Zanjan prune broth, a kind of broth traditionally cooked in the Iranian city of Zanjan, contains sour prunes and other ingredients which make it one of the most delicious Iranian dishes.
The so-called Zanjan prune broth has long been favourite with folks in the city of Zanjan in northwestern Iran. It is also popular in other cities such as Malayer, Hamedan, Boroujerd and Nahavand.
The broth is popular with tourists and visitors as well. The ingredients include pulses and dried apricots, among other things, and the food is served with grape syrup and grape vinegar after it is cooked.
Last year, the traditional skill of cooking Zanjan prune broth was registered on the National List of Intangible Heritage in a ceremony attended by the vice president and head of the country’s Cultural Heritage Organization.
Dried apricots and dried greengage are also added to this food. The dried apricot and greengage are cooked separately and added to the broth after it is cooked through.
Peas: One glass
Beans: One glass
Lentils; One glass
Broth herbs: 1 kg
Potatoes: Two average-sized potatoes
Carrots: Two average-sized carrots
Barley: As much as needed
Small-sized Dried Greengage: Half a glass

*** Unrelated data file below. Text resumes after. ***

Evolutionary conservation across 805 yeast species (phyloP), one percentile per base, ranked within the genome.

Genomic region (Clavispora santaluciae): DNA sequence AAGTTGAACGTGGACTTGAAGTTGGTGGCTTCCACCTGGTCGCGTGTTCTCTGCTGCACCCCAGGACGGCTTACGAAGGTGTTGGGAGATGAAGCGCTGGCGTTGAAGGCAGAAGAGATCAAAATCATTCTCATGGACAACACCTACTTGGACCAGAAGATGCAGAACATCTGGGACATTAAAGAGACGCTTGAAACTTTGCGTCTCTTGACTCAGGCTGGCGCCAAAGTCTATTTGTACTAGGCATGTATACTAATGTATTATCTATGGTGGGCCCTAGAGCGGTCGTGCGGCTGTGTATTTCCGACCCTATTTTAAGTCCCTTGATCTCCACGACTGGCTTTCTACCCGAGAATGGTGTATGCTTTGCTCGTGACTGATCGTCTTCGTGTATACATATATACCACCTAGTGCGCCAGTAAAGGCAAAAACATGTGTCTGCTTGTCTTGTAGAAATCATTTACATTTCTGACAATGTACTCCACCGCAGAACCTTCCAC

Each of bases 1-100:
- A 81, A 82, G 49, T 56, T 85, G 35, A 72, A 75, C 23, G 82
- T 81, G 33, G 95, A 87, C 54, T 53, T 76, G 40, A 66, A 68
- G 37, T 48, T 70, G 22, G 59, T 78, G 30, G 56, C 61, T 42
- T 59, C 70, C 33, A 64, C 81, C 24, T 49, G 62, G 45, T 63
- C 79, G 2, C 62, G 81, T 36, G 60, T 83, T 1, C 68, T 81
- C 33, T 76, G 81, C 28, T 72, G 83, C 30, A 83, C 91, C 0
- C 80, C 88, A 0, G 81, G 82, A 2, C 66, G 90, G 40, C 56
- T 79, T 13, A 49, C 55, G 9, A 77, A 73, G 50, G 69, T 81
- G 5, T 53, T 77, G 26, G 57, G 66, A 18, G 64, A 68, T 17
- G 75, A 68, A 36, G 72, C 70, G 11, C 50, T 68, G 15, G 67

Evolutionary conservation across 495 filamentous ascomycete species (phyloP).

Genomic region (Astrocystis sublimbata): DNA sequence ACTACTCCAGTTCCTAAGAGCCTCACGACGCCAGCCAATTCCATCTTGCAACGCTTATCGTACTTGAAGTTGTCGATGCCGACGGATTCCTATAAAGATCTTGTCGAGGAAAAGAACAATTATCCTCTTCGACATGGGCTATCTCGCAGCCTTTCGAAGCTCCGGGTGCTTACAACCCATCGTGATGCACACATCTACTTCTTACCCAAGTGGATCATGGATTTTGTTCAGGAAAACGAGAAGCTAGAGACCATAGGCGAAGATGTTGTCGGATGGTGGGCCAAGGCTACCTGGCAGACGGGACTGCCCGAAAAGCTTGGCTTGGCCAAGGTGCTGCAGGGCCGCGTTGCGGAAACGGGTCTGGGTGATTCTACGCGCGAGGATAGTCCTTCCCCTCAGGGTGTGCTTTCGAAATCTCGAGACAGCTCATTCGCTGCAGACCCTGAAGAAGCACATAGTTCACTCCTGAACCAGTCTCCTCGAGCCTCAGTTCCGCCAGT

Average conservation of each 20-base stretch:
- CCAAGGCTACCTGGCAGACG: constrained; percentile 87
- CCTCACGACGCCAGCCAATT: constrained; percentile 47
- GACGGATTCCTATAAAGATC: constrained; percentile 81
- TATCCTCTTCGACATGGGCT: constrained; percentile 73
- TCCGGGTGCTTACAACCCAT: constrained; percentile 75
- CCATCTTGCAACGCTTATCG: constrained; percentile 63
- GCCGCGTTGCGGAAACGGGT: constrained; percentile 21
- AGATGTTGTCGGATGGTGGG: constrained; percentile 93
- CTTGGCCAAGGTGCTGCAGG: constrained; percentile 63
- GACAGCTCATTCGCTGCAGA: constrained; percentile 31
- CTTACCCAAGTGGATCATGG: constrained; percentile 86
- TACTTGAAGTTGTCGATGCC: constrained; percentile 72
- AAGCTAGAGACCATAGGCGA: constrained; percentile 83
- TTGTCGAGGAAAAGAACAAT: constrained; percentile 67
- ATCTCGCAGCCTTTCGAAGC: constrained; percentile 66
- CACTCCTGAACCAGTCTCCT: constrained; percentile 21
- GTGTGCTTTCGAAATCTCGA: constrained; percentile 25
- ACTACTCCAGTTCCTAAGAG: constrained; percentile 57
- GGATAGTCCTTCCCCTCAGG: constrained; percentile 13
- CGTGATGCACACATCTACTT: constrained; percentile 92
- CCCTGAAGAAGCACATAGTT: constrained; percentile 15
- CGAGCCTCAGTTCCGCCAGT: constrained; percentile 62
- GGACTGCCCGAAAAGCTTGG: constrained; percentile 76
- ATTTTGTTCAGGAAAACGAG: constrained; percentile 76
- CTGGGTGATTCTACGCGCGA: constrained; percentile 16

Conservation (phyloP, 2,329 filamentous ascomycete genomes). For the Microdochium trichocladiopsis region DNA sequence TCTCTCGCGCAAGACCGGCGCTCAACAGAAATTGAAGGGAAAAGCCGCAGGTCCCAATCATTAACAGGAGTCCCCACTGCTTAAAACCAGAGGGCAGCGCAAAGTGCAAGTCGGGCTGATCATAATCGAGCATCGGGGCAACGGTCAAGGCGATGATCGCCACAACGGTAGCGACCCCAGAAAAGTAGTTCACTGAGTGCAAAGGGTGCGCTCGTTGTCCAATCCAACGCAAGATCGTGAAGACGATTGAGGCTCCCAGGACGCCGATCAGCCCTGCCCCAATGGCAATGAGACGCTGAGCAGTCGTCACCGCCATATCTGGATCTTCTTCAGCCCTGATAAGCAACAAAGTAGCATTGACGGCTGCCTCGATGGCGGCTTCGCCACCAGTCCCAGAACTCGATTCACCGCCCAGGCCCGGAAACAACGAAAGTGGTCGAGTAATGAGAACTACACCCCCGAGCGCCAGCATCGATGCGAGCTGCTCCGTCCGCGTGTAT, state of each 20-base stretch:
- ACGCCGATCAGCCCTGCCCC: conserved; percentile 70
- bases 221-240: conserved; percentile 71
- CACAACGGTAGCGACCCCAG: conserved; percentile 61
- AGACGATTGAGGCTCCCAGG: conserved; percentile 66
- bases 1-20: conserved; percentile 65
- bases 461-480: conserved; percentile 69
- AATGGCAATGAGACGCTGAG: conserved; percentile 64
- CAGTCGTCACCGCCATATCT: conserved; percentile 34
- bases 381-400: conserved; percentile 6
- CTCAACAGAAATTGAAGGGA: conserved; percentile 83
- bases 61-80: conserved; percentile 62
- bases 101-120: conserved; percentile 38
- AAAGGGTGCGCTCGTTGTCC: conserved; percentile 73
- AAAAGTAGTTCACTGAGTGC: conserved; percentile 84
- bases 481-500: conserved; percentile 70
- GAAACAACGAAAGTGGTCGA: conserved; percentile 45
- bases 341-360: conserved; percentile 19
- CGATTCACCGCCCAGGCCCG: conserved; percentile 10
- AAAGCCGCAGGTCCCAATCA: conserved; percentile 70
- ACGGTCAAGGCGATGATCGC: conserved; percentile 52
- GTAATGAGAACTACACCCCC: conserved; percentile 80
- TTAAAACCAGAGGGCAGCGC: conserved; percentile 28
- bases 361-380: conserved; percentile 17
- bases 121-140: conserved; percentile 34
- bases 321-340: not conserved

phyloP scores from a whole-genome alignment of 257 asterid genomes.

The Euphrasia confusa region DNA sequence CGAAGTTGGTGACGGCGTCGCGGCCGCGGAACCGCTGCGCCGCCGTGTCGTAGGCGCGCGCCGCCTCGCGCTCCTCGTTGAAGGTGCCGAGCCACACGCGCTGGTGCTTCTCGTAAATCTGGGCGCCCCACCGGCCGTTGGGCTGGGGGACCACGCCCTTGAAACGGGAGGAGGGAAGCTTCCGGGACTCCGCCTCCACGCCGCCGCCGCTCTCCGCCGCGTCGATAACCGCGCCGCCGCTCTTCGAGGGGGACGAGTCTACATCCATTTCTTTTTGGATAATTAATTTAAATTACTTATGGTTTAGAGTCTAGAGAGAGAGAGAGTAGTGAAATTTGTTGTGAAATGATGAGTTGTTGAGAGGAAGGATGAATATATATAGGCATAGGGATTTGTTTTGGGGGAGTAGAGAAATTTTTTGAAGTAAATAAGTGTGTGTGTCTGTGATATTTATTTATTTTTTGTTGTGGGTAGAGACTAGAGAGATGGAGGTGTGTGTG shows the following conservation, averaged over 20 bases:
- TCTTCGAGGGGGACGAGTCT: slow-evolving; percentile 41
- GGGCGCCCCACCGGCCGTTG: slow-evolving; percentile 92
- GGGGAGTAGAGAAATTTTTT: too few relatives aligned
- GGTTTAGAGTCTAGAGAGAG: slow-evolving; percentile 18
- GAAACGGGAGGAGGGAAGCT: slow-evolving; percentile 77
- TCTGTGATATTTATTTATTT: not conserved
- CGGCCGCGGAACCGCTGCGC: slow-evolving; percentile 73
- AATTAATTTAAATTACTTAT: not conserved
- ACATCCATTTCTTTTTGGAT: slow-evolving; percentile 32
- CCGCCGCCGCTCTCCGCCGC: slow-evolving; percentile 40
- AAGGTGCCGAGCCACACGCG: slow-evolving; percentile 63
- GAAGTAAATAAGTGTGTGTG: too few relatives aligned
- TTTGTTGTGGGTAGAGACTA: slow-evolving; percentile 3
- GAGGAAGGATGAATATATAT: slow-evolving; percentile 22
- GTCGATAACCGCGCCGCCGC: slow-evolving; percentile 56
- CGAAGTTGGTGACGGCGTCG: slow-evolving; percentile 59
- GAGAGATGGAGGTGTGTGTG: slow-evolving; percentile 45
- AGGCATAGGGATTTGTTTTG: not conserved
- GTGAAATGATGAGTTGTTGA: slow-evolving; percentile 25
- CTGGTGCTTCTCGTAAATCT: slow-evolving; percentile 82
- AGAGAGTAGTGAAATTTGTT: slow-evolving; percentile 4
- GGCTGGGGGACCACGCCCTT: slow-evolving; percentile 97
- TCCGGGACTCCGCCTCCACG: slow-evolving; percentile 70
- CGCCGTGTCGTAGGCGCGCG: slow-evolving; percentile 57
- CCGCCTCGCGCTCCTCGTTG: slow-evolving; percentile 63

Dried Apricots: Half a glass
Noodles: One pack
Garlic: As much as necessary
Vinegar: As much as necessary
Sugar: Two spoonfuls
Onions: Three average-sized onions
Lay the pulses in water the night before and change the water several times. Then put them on the flame until half-cooked. Chop 1 kg of broth herbs, including leeks, coriander, parsley and spinach. Use a little bit more coriander, and less of the other three herbs, with an equal amount each.
Cook the chopped herbs before adding the pulses to them. Let the concoction be cooked through. Meanwhile, shred the onions and fry them. Then add them to the broth along with sliced carrots and two chopped potatoes. After half an hour, add the dried greengage and apricots.
Now add some salt and pepper. Then dissolve two spoonfuls of sugar in half a cupful of white vinegar, lime juice or sour orange juice, and add it to the broth. After the taste of the broth changes, add one pack of noodles. (Break the noodles in half, so that there will be enough noodles to go around when serving the dish.)
If you like beetroots, chop them to very small pieces before adding the noodles and spices, and allow the chopped beetroots to be cooked with other ingredients.
If interested, you may add ground walnuts to the broth. In some recipes for the same kind of broth like the one cooked in Hamedan, they use grape syrup instead of sugar, and grape vinegar instead of white vinegar.